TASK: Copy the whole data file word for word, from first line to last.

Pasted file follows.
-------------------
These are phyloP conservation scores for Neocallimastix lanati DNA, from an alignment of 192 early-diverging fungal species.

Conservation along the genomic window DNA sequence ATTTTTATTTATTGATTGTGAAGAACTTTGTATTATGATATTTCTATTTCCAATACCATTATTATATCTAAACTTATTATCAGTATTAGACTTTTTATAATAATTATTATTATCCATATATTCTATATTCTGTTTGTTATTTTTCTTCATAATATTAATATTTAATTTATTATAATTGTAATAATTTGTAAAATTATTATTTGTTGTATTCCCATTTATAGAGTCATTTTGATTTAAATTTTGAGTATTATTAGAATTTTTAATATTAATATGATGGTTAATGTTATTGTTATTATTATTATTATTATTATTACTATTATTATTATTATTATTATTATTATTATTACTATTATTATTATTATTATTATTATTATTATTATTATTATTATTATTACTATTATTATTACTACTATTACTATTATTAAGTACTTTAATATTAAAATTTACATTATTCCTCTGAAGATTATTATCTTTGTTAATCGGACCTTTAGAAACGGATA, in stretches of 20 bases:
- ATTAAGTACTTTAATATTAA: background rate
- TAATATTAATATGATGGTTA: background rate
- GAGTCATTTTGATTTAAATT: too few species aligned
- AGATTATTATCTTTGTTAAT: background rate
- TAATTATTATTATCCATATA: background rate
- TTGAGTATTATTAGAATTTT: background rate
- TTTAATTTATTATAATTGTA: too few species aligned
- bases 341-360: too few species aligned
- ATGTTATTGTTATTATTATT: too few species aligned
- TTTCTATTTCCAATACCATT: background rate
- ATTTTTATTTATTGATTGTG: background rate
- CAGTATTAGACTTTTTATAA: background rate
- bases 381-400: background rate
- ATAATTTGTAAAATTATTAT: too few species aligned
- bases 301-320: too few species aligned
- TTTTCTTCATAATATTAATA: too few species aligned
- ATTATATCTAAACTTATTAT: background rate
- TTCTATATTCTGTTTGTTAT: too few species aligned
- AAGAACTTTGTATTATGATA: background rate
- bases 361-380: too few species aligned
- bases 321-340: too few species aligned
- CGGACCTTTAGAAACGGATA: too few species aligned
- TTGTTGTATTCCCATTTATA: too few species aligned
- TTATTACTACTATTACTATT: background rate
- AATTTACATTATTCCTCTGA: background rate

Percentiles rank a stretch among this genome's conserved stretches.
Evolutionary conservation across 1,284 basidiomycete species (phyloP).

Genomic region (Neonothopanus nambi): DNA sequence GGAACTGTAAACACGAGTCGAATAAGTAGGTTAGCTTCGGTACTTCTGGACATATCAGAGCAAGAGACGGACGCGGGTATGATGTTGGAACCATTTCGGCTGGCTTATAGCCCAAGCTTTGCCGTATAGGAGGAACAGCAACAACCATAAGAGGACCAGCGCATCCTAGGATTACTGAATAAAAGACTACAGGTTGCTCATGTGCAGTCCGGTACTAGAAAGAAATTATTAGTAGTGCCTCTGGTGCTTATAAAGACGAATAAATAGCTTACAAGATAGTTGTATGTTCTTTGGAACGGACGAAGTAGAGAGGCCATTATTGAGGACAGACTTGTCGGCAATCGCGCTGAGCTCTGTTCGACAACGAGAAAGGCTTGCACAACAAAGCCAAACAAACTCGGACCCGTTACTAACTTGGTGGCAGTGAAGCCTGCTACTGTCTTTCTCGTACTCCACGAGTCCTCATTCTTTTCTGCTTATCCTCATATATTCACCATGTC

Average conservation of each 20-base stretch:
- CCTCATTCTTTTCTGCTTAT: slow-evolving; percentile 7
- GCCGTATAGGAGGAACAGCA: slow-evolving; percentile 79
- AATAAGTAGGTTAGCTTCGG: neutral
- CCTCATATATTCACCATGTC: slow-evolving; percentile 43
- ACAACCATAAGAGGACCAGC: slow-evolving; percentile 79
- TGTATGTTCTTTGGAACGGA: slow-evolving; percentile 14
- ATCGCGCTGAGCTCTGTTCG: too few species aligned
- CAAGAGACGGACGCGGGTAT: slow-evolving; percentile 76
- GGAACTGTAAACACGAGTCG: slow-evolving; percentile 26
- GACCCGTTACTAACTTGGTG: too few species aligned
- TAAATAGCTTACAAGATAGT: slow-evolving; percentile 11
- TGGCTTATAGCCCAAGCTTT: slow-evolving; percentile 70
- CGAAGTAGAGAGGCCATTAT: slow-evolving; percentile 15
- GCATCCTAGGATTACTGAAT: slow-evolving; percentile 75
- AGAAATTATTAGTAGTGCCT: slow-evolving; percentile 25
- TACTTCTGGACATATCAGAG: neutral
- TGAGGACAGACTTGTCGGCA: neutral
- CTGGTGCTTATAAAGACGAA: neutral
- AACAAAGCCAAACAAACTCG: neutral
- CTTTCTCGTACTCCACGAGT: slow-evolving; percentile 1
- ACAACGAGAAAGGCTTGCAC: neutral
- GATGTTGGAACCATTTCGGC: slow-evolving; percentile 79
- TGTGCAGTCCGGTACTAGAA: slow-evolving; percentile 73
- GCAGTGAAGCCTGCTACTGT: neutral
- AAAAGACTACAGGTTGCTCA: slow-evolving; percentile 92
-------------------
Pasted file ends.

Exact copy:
These are phyloP conservation scores for Neocallimastix lanati DNA, from an alignment of 192 early-diverging fungal species.

Conservation along the genomic window DNA sequence ATTTTTATTTATTGATTGTGAAGAACTTTGTATTATGATATTTCTATTTCCAATACCATTATTATATCTAAACTTATTATCAGTATTAGACTTTTTATAATAATTATTATTATCCATATATTCTATATTCTGTTTGTTATTTTTCTTCATAATATTAATATTTAATTTATTATAATTGTAATAATTTGTAAAATTATTATTTGTTGTATTCCCATTTATAGAGTCATTTTGATTTAAATTTTGAGTATTATTAGAATTTTTAATATTAATATGATGGTTAATGTTATTGTTATTATTATTATTATTATTATTACTATTATTATTATTATTATTATTATTATTATTACTATTATTATTATTATTATTATTATTATTATTATTATTATTATTATTACTATTATTATTACTACTATTACTATTATTAAGTACTTTAATATTAAAATTTACATTATTCCTCTGAAGATTATTATCTTTGTTAATCGGACCTTTAGAAACGGATA, in stretches of 20 bases:
- ATTAAGTACTTTAATATTAA: background rate
- TAATATTAATATGATGGTTA: background rate
- GAGTCATTTTGATTTAAATT: too few species aligned
- AGATTATTATCTTTGTTAAT: background rate
- TAATTATTATTATCCATATA: background rate
- TTGAGTATTATTAGAATTTT: background rate
- TTTAATTTATTATAATTGTA: too few species aligned
- bases 341-360: too few species aligned
- ATGTTATTGTTATTATTATT: too few species aligned
- TTTCTATTTCCAATACCATT: background rate
- ATTTTTATTTATTGATTGTG: background rate
- CAGTATTAGACTTTTTATAA: background rate
- bases 381-400: background rate
- ATAATTTGTAAAATTATTAT: too few species aligned
- bases 301-320: too few species aligned
- TTTTCTTCATAATATTAATA: too few species aligned
- ATTATATCTAAACTTATTAT: background rate
- TTCTATATTCTGTTTGTTAT: too few species aligned
- AAGAACTTTGTATTATGATA: background rate
- bases 361-380: too few species aligned
- bases 321-340: too few species aligned
- CGGACCTTTAGAAACGGATA: too few species aligned
- TTGTTGTATTCCCATTTATA: too few species aligned
- TTATTACTACTATTACTATT: background rate
- AATTTACATTATTCCTCTGA: background rate

Percentiles rank a stretch among this genome's conserved stretches.
Evolutionary conservation across 1,284 basidiomycete species (phyloP).

Genomic region (Neonothopanus nambi): DNA sequence GGAACTGTAAACACGAGTCGAATAAGTAGGTTAGCTTCGGTACTTCTGGACATATCAGAGCAAGAGACGGACGCGGGTATGATGTTGGAACCATTTCGGCTGGCTTATAGCCCAAGCTTTGCCGTATAGGAGGAACAGCAACAACCATAAGAGGACCAGCGCATCCTAGGATTACTGAATAAAAGACTACAGGTTGCTCATGTGCAGTCCGGTACTAGAAAGAAATTATTAGTAGTGCCTCTGGTGCTTATAAAGACGAATAAATAGCTTACAAGATAGTTGTATGTTCTTTGGAACGGACGAAGTAGAGAGGCCATTATTGAGGACAGACTTGTCGGCAATCGCGCTGAGCTCTGTTCGACAACGAGAAAGGCTTGCACAACAAAGCCAAACAAACTCGGACCCGTTACTAACTTGGTGGCAGTGAAGCCTGCTACTGTCTTTCTCGTACTCCACGAGTCCTCATTCTTTTCTGCTTATCCTCATATATTCACCATGTC

Average conservation of each 20-base stretch:
- CCTCATTCTTTTCTGCTTAT: slow-evolving; percentile 7
- GCCGTATAGGAGGAACAGCA: slow-evolving; percentile 79
- AATAAGTAGGTTAGCTTCGG: neutral
- CCTCATATATTCACCATGTC: slow-evolving; percentile 43
- ACAACCATAAGAGGACCAGC: slow-evolving; percentile 79
- TGTATGTTCTTTGGAACGGA: slow-evolving; percentile 14
- ATCGCGCTGAGCTCTGTTCG: too few species aligned
- CAAGAGACGGACGCGGGTAT: slow-evolving; percentile 76
- GGAACTGTAAACACGAGTCG: slow-evolving; percentile 26
- GACCCGTTACTAACTTGGTG: too few species aligned
- TAAATAGCTTACAAGATAGT: slow-evolving; percentile 11
- TGGCTTATAGCCCAAGCTTT: slow-evolving; percentile 70
- CGAAGTAGAGAGGCCATTAT: slow-evolving; percentile 15
- GCATCCTAGGATTACTGAAT: slow-evolving; percentile 75
- AGAAATTATTAGTAGTGCCT: slow-evolving; percentile 25
- TACTTCTGGACATATCAGAG: neutral
- TGAGGACAGACTTGTCGGCA: neutral
- CTGGTGCTTATAAAGACGAA: neutral
- AACAAAGCCAAACAAACTCG: neutral
- CTTTCTCGTACTCCACGAGT: slow-evolving; percentile 1
- ACAACGAGAAAGGCTTGCAC: neutral
- GATGTTGGAACCATTTCGGC: slow-evolving; percentile 79
- TGTGCAGTCCGGTACTAGAA: slow-evolving; percentile 73
- GCAGTGAAGCCTGCTACTGT: neutral
- AAAAGACTACAGGTTGCTCA: slow-evolving; percentile 92